Patterson adds that stable managers should consider a variety of horse people to help a horse, depending on the problem. In addition to trainers, professionals such as farriers and veterinarians can help determine if the behavior is rooted in a physical problem and take steps to resolve it, she says.

When looking for solutions, Patterson reminds stable managers to consider the opinion of one very important individual — the horse.

Patterson explains that a horse’s behavior is a good indicator of whether he feels comfortable, safe, and happy. Horses forced to stay in a stressful situation often become exasperated and develop bad behaviors.

If a stable manager notices an owner prioritizing their preferences over their horse’s comfort, Patterson says they should be ready to talk to them about it. The owner might not realize what they want for their horse and what their horse wants are two different things.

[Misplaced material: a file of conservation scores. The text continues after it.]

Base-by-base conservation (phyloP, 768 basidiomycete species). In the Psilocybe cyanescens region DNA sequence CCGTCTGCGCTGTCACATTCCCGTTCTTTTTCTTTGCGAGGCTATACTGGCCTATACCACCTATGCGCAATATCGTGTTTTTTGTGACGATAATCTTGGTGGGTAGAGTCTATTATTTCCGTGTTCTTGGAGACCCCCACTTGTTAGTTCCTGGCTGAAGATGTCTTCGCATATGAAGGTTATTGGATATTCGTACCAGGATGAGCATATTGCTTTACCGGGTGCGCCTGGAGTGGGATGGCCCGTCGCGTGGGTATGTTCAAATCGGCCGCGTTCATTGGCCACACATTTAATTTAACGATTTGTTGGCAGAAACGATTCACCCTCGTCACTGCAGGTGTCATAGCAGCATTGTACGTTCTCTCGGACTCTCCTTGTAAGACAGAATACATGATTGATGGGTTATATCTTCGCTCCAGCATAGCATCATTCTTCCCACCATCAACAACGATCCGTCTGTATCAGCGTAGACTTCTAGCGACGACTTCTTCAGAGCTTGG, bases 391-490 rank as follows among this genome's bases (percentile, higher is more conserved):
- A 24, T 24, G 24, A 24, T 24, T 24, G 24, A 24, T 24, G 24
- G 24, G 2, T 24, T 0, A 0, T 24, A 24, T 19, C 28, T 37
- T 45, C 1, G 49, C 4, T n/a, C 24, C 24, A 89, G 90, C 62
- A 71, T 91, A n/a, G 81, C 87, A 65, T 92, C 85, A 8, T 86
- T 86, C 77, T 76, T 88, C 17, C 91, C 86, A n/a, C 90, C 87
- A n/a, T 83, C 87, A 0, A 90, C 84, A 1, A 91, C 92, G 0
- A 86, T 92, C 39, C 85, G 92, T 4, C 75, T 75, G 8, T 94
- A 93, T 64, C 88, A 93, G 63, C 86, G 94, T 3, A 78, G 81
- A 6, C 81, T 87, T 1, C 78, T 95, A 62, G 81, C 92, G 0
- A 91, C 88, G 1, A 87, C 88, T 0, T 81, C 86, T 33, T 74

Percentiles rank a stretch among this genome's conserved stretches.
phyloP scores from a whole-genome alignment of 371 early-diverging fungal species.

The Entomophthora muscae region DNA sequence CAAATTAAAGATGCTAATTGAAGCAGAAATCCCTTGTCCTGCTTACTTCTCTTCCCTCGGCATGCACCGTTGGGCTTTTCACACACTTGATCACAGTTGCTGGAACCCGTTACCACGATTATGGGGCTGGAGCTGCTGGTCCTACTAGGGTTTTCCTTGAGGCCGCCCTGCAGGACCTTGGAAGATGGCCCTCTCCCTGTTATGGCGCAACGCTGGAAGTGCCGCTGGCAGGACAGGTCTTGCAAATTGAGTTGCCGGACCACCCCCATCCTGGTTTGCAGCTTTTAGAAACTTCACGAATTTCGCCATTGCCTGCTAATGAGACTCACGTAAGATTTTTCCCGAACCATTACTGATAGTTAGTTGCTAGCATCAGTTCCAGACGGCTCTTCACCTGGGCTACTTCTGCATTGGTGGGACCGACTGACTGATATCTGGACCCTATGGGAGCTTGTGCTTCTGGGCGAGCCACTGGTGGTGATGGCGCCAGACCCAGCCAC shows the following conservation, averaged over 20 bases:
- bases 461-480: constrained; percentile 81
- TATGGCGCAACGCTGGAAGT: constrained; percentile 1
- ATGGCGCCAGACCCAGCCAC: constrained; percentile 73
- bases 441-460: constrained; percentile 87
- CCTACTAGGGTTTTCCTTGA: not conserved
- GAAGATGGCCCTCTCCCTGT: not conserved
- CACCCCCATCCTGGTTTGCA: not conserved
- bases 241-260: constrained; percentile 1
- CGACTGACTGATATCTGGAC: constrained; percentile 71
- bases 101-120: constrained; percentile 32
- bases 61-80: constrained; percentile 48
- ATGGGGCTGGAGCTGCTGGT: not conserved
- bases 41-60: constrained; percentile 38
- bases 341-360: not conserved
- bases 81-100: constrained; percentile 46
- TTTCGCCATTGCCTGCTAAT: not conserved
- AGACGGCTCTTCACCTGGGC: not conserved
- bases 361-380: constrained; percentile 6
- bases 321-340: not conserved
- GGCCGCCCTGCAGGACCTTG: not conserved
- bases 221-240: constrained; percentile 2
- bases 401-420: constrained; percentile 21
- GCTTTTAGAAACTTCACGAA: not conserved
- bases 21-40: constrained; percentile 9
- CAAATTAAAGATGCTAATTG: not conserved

Asking a horse and owner to leave a barn isn’t a conversation any manager wants to have, but if a barn is unable to manage a horse with behaviors that endanger others, Patterson says stable managers should recommend the owner take the horse to a facility where it can receive help.

If an owner is unwilling to work with a stable manager to find a solution to help their horse, Barrett says don’t be afraid to part ways. Initially, it might be a hard discussion to have, but in the end, everyone will be happier.

Help the Horse

Horses, like humans, are unique. No matter the obstacles horses face, they all deserve good-quality care. Stable managers who spend time learning about the horses at their barn, communicate openly with the owners, and make a plan to find a solution for problematic behaviors can work to preserve the peace at their barn while doing their best to help an ill-mannered horse.